Elsewhere in running (and running-related technology): you can now run (part of) the NYC Marathon course on your Peloton. I mean, 26.2 miles on the treadmill would be tough, so thankfully this is broken up into five 30-minute sections that apparently includes the inclines for the Verrazzano-Narrows Bridge at the start and those rolling hills in Central Park at the end. On the other coast, Kate Landau (age 47) won the Eugene Marathon in 2:40:52. And as we gear up for the Summer Olympics in Paris, Kenya has announced its marathon team. Unlike, say, the US which holds trials where athletes compete for spots on the team, those representing Kenya are selected by a committee. As such, there was a lot of speculation about who'd be chosen, not just because of the tragic death of world record holder Kelvin Kiptum but because the defending gold medalist Eliud Kipchoge (age 39) hasn't raced well lately. Peres Jipchirchir, who just set the women's only world record in London, and Helen Obiri, who just won the Boston Marathon, are also on the team. And as we gear up for summer in general, let The Verge sing the praises of the "tragically misunderstood" drinking fountain button.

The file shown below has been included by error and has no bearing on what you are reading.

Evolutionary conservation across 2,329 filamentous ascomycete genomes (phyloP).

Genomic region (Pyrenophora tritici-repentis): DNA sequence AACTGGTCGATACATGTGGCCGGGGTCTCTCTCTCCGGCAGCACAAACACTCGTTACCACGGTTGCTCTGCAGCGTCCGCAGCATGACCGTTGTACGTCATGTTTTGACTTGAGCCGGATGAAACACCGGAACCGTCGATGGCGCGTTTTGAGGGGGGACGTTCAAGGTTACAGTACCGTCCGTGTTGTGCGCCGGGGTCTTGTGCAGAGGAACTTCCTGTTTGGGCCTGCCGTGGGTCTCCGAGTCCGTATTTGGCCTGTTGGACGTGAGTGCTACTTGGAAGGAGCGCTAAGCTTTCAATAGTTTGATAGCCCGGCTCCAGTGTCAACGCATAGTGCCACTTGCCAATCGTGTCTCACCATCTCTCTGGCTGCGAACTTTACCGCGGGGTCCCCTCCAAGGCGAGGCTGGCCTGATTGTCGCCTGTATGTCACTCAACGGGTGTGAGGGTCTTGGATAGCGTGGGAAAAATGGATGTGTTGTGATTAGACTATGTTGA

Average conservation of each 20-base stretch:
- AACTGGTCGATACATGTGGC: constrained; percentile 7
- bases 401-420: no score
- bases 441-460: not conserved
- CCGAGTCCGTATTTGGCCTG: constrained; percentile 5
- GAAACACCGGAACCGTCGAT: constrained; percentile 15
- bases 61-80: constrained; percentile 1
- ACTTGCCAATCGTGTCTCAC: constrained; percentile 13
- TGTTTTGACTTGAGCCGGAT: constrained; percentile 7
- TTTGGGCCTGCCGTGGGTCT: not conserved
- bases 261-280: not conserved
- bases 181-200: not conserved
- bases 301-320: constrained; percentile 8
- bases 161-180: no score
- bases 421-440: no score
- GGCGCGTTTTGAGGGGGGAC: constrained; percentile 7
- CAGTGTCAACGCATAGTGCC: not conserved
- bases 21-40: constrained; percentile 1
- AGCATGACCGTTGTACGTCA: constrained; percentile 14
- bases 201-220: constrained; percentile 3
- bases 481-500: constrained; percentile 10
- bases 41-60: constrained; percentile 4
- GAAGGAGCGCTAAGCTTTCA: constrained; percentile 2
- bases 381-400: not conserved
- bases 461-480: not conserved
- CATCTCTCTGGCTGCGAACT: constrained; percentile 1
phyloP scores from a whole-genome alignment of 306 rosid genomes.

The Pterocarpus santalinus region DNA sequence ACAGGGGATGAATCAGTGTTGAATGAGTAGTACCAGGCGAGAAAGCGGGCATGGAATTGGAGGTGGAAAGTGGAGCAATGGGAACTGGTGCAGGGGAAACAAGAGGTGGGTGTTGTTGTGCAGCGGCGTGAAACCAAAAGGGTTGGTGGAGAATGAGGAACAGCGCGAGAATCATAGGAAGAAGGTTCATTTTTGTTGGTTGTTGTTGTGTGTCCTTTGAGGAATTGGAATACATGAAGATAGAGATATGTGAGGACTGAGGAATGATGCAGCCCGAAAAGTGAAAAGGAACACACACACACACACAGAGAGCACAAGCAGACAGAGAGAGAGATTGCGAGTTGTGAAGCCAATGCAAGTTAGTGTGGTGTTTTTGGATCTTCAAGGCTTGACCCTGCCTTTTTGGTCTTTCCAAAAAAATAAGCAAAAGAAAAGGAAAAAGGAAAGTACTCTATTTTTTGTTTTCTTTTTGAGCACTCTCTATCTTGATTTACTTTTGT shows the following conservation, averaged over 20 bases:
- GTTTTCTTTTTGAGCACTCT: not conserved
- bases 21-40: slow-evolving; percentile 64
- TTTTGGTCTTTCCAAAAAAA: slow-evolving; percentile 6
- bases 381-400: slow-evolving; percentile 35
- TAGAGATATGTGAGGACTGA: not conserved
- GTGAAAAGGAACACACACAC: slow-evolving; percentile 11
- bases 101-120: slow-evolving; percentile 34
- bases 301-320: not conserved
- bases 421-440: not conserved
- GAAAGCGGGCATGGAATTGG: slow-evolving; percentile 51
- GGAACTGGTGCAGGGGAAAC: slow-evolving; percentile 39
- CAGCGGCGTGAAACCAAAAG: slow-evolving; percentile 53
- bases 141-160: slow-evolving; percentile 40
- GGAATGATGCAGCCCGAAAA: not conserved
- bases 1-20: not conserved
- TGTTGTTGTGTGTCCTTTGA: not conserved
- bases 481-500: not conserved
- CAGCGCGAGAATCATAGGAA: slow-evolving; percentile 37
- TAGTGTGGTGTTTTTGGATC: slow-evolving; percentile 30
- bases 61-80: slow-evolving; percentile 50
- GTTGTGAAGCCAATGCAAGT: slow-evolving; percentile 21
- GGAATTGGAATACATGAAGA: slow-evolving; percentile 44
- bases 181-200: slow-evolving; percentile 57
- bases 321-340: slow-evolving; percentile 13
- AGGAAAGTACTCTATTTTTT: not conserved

What's new at the gym: The New York Times asks "Is Hyrox the new CrossFit?" (Hyrax is a race + functional fitness challenge that started in Germany in 2017 but has spread worldwide. And like the events above, tickets to these are selling out very fast.) The Washington Post looks at the 50+ bomb threats to Planet Fitness: "How an inclusive gym brand became a battlefield over LGBTQ+ rights."